A volcanic Elektra by the Netherlands Radio Philharmonic

Strauss: Elektra

Concertgebouw, 2 June 2018

Character_sketches_of_romance,_fiction_and_the_drama_(1892)_(14598508168).jpg

Electra by E. Teschendorff, 1892, courtesy of Wikimedia Commons

“There are no gods in heaven!” sings Elektra just before her brother Orest kills their mother. In the Greek plays about the cursed House of Atreus the Olympian gods command the banished Orestes to return home and avenge his father Agamemnon’s murder at the hands of his wife Clytemnestra.

Full review on Opera Today.

SaveSave

SaveSave

SaveSave

SaveSaveSaveSave

SaveSave

Advertisements

The Golden Cockerel bedazzles in Amsterdam

Rimsky-Korsakov: The Golden Cockerel

Concertgebouw, 16 December 2017

TheGoldenCockerel.jpg

The Tale of the Golden Cockerel, illustration by Ivan Bilibin, 1907, courtesy of Wikimedia Commons

Nikolai Rimsky-Korsakov’s fairy tale The Golden Cockerel was this holiday season’s ZaterdagMatinee operatic treat at the Concertgebouw. There was real magic to this concert performance, chiefly thanks to Vasily Petrenko’s dazzling conducting and the enchanting soprano Venera Gimadieva.

Full review on Opera Today.

SaveSave

Thrilling singing in Simon Boccanegra at the Concertgebouw

Verdi: Simon Boccanegra

Concertgebouw, 16th September 2017

VictorMaurel.jpg

Victor Maurel sang the title role in Simon Boccanegra at the premiere of the revised 1881 version

This is what Verdi should sound like. Idiomatically sung by confident singers, with role-tailored voices that make one sit up and listen. The NTR ZaterdagMatinee concert series at the Concertgebouw, a long-standing institution financed with public broadcasting funds, traditionally opens with an opera. This year it was Simon Boccanegra, Verdi’s sombre study of personal tragedy lurking behind public success.

Full review on Backtrack.

Stenz conducts an impressive Babylon at the Holland Festival

Widmann: Babylon

Concertgebouw, 3rd June 2017

Ziggurat_Ur.JPG

The Ziggurat of Ur in Iraq, courtesy of Wikimedia Commons

According to the programme, at one point composer Jörg Widmann requires the chorus in his opera Babylon to split into 94 parts. I hope this is a misprint, but Babylon is a fearlessly ambitious composition. This impressive performance at the Holland Festival, led by the intrepid Markus Stenz, was deservedly cheered at length.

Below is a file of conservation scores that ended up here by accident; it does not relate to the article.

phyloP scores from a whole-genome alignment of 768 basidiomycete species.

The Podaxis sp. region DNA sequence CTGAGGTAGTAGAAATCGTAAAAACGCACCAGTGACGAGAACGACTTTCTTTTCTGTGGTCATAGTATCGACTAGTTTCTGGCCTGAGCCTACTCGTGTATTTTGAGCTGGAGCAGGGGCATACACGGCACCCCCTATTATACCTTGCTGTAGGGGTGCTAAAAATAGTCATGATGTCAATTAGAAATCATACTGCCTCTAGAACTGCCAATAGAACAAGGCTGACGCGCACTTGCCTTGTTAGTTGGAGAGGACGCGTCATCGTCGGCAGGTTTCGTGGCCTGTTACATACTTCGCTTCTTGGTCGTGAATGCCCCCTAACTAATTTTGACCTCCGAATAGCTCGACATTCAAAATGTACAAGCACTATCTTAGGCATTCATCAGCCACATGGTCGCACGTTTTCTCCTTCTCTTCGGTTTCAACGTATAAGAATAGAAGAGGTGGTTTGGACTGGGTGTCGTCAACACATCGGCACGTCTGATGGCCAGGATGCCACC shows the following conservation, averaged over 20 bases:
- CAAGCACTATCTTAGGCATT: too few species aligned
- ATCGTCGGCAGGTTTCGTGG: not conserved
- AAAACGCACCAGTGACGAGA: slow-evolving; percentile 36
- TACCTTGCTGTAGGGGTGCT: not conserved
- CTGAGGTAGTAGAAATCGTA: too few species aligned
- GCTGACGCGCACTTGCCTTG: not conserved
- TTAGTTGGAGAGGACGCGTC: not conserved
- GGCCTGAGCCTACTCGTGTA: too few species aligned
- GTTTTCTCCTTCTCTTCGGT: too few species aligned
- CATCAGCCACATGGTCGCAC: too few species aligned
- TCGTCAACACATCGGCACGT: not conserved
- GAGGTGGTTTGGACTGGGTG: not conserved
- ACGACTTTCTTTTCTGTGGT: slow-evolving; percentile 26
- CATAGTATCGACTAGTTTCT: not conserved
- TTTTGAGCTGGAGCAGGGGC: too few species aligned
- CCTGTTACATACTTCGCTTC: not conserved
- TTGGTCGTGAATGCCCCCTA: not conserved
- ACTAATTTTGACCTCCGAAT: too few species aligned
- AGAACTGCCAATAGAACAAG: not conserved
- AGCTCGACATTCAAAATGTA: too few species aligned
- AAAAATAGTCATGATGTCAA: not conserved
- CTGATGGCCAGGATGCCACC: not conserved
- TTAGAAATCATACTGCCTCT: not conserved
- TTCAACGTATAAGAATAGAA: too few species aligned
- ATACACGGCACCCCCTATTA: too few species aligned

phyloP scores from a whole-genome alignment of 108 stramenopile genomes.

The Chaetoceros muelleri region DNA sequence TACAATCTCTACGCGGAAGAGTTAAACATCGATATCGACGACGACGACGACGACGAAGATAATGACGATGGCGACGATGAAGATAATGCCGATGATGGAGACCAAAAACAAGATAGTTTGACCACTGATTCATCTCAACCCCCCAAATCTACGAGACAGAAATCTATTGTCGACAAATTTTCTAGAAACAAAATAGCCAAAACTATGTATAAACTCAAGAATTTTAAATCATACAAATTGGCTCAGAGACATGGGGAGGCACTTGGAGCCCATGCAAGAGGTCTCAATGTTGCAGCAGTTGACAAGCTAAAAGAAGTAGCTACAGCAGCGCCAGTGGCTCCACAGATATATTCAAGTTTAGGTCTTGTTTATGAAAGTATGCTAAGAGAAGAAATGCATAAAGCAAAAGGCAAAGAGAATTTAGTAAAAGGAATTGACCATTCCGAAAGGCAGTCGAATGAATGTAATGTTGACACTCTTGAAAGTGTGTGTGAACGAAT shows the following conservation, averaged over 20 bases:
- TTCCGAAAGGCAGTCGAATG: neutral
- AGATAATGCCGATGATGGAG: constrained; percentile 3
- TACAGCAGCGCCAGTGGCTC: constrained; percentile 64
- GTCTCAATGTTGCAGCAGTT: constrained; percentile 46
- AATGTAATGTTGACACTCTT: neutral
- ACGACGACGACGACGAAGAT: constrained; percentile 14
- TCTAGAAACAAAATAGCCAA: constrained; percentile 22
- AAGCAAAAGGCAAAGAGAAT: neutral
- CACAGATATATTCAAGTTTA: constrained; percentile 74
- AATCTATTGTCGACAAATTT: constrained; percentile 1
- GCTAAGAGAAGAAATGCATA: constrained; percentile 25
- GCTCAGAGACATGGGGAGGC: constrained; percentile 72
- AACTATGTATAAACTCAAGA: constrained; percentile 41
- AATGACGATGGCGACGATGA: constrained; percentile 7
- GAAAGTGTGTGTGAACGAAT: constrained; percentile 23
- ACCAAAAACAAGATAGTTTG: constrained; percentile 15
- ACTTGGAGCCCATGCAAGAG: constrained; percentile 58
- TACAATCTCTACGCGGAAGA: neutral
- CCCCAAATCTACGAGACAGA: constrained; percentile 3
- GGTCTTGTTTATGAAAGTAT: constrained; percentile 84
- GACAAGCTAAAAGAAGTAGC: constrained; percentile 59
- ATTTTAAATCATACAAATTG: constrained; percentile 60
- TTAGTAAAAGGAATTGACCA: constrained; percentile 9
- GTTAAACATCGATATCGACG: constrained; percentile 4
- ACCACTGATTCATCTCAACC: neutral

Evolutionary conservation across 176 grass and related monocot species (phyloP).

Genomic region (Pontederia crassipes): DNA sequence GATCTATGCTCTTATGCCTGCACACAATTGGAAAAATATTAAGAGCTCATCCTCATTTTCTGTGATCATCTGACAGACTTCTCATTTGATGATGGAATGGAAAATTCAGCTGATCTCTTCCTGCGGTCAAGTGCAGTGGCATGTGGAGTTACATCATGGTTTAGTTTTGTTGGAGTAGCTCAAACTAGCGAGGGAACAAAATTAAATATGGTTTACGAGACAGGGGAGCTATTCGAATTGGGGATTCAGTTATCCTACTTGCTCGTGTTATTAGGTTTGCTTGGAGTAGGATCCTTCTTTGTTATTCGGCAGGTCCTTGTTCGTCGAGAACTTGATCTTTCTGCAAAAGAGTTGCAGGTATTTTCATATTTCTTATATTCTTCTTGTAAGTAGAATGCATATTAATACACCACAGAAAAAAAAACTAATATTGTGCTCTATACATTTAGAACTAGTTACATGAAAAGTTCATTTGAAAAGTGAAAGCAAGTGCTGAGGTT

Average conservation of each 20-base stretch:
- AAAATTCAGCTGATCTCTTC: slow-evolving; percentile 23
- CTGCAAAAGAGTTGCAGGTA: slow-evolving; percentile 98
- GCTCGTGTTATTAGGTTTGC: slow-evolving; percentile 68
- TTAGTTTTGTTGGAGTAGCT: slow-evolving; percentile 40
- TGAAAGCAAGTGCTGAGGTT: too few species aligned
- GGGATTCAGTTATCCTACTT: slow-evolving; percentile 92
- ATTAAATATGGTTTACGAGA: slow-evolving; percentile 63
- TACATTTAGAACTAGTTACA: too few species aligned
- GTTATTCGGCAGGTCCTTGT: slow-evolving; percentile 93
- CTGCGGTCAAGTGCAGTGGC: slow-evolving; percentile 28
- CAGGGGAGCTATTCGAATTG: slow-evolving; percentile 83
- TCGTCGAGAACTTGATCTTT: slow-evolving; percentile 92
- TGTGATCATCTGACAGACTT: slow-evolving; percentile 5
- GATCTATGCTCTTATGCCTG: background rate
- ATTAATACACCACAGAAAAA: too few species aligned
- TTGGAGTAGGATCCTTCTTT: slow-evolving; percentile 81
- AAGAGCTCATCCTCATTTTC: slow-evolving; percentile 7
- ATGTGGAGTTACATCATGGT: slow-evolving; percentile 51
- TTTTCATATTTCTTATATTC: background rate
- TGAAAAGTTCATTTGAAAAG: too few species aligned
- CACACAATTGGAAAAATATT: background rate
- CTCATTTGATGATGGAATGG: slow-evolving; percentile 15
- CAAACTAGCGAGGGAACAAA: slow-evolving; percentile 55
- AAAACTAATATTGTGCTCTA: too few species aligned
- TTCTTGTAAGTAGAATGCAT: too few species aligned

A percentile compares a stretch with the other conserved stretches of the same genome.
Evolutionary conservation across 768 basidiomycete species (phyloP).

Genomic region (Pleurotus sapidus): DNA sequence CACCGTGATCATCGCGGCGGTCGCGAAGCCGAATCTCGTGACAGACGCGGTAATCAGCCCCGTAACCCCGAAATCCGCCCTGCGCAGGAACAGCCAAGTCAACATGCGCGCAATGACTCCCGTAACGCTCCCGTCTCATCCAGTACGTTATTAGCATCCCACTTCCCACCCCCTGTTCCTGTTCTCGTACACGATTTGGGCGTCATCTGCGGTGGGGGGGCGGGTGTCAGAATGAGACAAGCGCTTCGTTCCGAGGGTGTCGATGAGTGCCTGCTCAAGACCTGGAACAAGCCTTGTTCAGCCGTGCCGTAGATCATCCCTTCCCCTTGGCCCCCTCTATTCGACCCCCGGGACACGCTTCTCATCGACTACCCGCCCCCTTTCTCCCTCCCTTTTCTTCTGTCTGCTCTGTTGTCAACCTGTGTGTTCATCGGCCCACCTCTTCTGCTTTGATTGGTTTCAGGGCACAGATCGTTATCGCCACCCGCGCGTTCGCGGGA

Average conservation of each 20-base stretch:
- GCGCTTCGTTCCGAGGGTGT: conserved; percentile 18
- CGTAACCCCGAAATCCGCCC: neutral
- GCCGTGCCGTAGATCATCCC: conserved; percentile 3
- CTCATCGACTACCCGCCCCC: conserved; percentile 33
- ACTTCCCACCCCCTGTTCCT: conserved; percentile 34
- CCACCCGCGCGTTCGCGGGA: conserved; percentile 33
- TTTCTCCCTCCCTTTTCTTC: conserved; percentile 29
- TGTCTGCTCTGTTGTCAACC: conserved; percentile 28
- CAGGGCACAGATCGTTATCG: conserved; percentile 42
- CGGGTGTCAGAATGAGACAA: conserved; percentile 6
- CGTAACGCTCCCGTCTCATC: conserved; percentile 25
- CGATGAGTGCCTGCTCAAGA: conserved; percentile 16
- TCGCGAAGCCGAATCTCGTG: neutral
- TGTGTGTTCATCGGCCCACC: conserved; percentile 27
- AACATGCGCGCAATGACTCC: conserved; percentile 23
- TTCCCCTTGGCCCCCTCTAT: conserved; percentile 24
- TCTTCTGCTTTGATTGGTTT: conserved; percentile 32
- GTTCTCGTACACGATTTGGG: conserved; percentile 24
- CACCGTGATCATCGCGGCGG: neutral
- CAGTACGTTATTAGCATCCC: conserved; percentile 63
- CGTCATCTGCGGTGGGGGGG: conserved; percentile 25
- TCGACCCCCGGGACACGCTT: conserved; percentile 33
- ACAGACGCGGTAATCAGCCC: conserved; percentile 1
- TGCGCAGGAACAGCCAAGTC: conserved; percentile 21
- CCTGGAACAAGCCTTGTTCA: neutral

Full review on Backtrack.

Royal Concertgebouw Orchestra premieres Easter Passions

Debussy/Ali-Zadeh/Živković: RCO/Brabbins

Concertgebouw, 7th April 2017

SaintSebastianPretiSarriaChurch.jpg

Saint Sebastian by Mattia Preti (1613-1699), Sarria Church, Floriana, Malta

The Royal Concertgebouw Orchestra continues its recent tradition of commissioning a new Eastertide passion every four years. This year they commissioned two new works, Mystical Sacrifice by Djuro Živković and Nasimi-Passion by Franghiz Ali-Zadeh. Symphonic fragments from Debussy’s incidental music for a mystery play about Saint Sebastian completed the programme.

Full review on Bachtrack.

Semyon Kotko: Jurowski drowns out propaganda with Prokofiev in Amsterdam

Prokofiev: Semyon Kotko

Concertgebouw, 26th November 2016

SemyonKotkoKatayev.jpg

The libretto of Prokofiev’s Soviet opera Semyon Kotko clobbers you on the head with revolutionary doctrine. Understandably, the work has never gained an international foothold. Even in Russia, where it is now part of the repertoire, it was ignored for decades shortly after its 1940 première, which was by no means an unequivocal success. Then the critics focused on the opera’s lack of instant popular appeal rather than its musical qualities. As this concert version at the Concertgebouw demonstrated, these are considerable.

Full review on Bachtrack.

Magnificent terror in new Requiem for Hieronymus Bosch

Glanert: Requiem for Hieronymus Bosch

Concertgebouw, 5th November 2016

BoschLastJudgement.gif

Detail from The Last Judgement (circa 1505) by Hieronymus Bosch

Like the work of it’s dedicatee, Detlev Glanert’s Requiem for Hieronymus Bosch spans the mortal and the immortal, the demonic and the angelic, the putrid and the sublime. It is one of the events commemorating the 500th anniversary of the painter’s death, and premiered one day before this Amsterdam performance, at St John’s Cathedral in ‘s-Hertogenbosch, Bosch’s birthplace. It was an extraordinary performance…

Full review on Bachtrack.